Yet another weird SF fan


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Yet another weird SF fan
 

Friday, August 05, 2016

“Science Curiosity” Moves the Goalposts

Social scientists embarrassed at the fact that the most numerate people were unwilling to believe what they were told (which counts as irrationality in SocialScienceWorld) moved the goalposts from numeracy to science curiosity. People with more actual knowledge of science tended to be polarized about such issues as global warming or fracking. On the other hand, people with more “science curiosity” tended to be less polarized, i.e., they were more likely to agree with left-wing propaganda.

The important part is how science curiosity is measured. It's based on “whether people had read books about science, attended science events, or were inclined to read science news over other types of news.” That's a bit ambiguous. The books might include Nuclear Power Killed my Poodle (cited in Science Made Stupid) or Space–Time and Beyond and similarly for the events and the news items. We might be speaking of people who “f*cking love science” but don't know anything about it. Some of the other measures of science curiosity are even worse. People with science curiosity are more likely to watch TV shows about science and read news stories with “Surprising” in the title, i.e., they were more likely to read clickbait.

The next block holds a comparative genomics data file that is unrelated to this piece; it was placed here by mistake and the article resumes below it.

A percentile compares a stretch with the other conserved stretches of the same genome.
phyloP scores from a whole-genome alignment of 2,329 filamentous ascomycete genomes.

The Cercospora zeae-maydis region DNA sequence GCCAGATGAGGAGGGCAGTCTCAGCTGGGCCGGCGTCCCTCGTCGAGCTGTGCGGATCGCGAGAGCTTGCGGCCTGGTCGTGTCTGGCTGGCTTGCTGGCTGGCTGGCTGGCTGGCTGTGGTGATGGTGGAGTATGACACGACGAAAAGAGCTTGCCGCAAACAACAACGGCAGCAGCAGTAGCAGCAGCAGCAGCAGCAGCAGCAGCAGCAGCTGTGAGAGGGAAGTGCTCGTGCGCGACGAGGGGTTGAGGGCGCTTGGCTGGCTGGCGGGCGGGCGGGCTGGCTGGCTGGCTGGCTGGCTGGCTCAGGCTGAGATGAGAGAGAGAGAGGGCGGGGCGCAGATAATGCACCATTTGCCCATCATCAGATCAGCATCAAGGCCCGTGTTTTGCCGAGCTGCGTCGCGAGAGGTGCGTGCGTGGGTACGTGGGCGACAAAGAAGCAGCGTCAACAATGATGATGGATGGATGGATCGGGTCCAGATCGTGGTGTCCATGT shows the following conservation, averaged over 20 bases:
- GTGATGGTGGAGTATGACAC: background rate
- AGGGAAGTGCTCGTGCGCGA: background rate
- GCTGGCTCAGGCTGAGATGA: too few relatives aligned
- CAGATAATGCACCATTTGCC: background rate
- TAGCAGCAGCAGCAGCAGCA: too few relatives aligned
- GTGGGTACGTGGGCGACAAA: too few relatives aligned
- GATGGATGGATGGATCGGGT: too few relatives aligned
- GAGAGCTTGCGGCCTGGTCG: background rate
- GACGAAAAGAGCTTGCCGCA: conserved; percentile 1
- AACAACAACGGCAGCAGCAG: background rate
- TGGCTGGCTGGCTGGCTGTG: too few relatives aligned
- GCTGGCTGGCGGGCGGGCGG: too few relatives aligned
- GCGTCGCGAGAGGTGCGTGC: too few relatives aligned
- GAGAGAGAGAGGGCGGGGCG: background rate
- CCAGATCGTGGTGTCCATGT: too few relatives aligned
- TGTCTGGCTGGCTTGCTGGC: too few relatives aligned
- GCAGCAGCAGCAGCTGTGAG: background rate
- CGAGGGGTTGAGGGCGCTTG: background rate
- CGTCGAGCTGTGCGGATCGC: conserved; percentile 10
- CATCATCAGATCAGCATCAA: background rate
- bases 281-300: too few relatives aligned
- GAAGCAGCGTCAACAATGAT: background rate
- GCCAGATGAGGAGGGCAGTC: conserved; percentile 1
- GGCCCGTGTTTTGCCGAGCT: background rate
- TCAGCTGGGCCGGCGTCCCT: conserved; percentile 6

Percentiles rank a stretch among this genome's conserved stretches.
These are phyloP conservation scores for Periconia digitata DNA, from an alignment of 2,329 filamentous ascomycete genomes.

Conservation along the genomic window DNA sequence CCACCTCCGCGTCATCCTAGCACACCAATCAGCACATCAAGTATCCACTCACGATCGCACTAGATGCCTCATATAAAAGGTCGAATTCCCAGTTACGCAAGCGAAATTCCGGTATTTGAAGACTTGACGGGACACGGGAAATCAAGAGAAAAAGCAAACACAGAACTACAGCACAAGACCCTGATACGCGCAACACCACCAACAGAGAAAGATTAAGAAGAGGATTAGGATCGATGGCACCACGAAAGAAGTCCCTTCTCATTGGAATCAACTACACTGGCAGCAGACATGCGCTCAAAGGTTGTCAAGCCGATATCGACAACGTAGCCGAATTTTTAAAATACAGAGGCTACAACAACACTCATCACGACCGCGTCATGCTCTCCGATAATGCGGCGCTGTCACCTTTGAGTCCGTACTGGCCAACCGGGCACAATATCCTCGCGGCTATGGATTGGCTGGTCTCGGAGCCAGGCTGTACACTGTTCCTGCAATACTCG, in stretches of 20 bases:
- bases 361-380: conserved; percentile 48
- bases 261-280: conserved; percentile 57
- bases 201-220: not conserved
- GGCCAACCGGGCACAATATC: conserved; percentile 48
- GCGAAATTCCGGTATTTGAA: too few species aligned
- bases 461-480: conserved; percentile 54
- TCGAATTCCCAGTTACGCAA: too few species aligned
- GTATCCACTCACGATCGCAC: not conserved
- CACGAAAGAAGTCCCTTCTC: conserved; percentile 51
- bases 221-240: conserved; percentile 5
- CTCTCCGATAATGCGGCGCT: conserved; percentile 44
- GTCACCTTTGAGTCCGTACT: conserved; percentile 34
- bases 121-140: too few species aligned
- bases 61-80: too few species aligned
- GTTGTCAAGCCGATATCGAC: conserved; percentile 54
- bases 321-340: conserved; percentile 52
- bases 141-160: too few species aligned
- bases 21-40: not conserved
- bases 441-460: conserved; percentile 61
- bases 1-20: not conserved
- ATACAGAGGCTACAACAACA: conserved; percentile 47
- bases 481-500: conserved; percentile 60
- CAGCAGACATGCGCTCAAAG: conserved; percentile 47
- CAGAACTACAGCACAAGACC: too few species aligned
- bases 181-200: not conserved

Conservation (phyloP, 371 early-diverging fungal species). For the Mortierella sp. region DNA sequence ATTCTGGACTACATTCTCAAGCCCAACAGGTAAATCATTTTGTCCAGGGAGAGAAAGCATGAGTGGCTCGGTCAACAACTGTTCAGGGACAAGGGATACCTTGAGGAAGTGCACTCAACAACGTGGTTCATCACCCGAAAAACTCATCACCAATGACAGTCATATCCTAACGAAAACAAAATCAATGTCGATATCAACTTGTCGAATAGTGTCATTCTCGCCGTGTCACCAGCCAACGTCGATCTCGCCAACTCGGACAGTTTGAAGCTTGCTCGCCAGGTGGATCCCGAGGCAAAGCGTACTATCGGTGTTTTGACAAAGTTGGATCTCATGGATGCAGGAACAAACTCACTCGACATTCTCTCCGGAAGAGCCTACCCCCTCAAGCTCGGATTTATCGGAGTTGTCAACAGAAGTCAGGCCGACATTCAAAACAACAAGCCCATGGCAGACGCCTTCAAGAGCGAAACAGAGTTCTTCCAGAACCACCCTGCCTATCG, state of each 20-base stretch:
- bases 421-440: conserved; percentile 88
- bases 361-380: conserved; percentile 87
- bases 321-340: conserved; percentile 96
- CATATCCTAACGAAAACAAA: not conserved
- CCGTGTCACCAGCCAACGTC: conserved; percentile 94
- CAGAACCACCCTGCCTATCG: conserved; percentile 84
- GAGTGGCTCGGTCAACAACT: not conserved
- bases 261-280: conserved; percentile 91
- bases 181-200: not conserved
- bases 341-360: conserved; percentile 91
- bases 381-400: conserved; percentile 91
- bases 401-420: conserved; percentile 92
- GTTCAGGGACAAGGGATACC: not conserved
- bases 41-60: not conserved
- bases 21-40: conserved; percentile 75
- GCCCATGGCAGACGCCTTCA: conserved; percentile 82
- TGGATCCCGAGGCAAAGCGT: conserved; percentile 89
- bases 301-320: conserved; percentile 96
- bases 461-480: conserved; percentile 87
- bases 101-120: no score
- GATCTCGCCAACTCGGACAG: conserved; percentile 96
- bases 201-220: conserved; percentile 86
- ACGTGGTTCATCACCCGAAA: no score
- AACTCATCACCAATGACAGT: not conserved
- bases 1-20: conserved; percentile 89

The clincher is that the article did not mention nuclear energy or GMOs.

I suspect this research simply means there is a correlation between gullibility and television watching.

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